With the Red Sox trying to put the Rays away in a three-game series beginning Friday, John Lackey has given all three Rays fans reasons to hope: he just left with the Red Sox down 5-0 after three innings.
It’s the first early exit for Lackey during the second half, but it’s the sixth straight outing in which he’s given up at least four runs. He’s hasn’t allowed fewer than three runs in a start since facing the Mariners on July 22 and he hasn’t done so against a good offense but once all season (against Philadelphia on June 29).
So, while the newspapers have debated whether Lackey or Erik Bedard should start Game 3 of the postseason series for the Red Sox, the real debate is whether Lackey should be on the postseason roster at all. He might be a better bet in October to go six innings and give up four runs than Tim Wakefield or Andrew Miller, but there really doesn’t seem to be any upside here at all.
With Clay Buchholz making progress and hopeful of returning as a reliever at the end of the month, the Red Sox really need to think about stretching out Alfredo Aceves and setting him up as a postseason fourth starter. He pitched 3 1/3 innings last time out on Monday, so it’s not as far-fetched as it sounds. Aceves, who made four starts earlier this season, has a 2.87 ERA in 94 innings on the year.
Of course, the Red Sox also have to be concerned with simply making the postseason. They’re lead over the Rays will drop to 5 1/2 games if they go on to lose tonight.
Astros center fielder Carlos Gomez sat out the final series of the regular season in order to rest a strained left intercostal muscle, but there was good news coming out of a workout today in advance of Tuesday’s Wild Card game vs. the Yankees.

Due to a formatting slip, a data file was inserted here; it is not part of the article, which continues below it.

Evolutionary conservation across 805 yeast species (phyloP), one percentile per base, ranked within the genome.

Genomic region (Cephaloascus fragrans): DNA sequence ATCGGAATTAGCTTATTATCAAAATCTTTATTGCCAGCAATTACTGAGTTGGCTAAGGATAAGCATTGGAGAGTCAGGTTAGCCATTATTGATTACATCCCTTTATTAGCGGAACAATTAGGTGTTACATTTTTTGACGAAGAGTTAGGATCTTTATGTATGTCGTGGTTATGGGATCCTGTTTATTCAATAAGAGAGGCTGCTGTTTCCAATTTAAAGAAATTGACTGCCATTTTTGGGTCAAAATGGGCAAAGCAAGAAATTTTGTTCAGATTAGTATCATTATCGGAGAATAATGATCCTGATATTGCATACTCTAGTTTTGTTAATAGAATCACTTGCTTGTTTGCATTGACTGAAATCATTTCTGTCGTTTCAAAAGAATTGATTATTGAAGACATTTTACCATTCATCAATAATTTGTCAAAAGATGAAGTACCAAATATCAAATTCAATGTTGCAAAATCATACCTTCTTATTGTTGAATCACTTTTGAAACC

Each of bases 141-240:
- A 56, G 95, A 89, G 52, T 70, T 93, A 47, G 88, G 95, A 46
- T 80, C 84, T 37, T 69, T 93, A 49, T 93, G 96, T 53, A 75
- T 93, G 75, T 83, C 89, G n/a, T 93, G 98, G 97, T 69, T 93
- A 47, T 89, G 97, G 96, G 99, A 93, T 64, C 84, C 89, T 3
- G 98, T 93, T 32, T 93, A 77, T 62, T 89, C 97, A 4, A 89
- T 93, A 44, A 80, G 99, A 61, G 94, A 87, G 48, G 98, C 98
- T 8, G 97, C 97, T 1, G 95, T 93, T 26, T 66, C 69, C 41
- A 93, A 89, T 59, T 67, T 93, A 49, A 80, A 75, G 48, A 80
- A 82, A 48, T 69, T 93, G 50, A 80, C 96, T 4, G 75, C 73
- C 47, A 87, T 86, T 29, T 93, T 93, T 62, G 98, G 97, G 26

This has been a lingering issue for Gomez, who missed 13 straight games with the injury last month. He aggravated the strain on a throw to home plate last Wednesday and was forced to sit while the Astros fought to keep their season alive. Astros manager A.J. Hinch told reporters last week that Gomez’s injury would typically take 45-50 days to recover from, so it’s fair to wonder how productive he can be during the postseason.
Gomez mostly struggled after coming over from the Brewers at the trade deadline, batting .242 with four home runs and a .670 OPS over 41 games.
Nathan Eovaldi hasn’t pitched in a month due to right elbow inflammation, but he told Chad Jennings of the Journal News today that he expects to pitch out of the bullpen if the Yankees advance to the ALDS against the Royals.
Eovaldi was originally expected to throw a 35-pitch bullpen session today, but the Yankees moved up his timetable after the news that CC Sabathia was checking into alcohol rehab. Instead, he threw 10 pitches in a bullpen session before facing hitters for the first time since his injury.
There isn’t enough time for Eovaldi to get stretched out to start during the ALDS, but he could still play an important role for the Yankees, especially with Adam Warren looking like the most likely option to replace Sabathia in the rotation.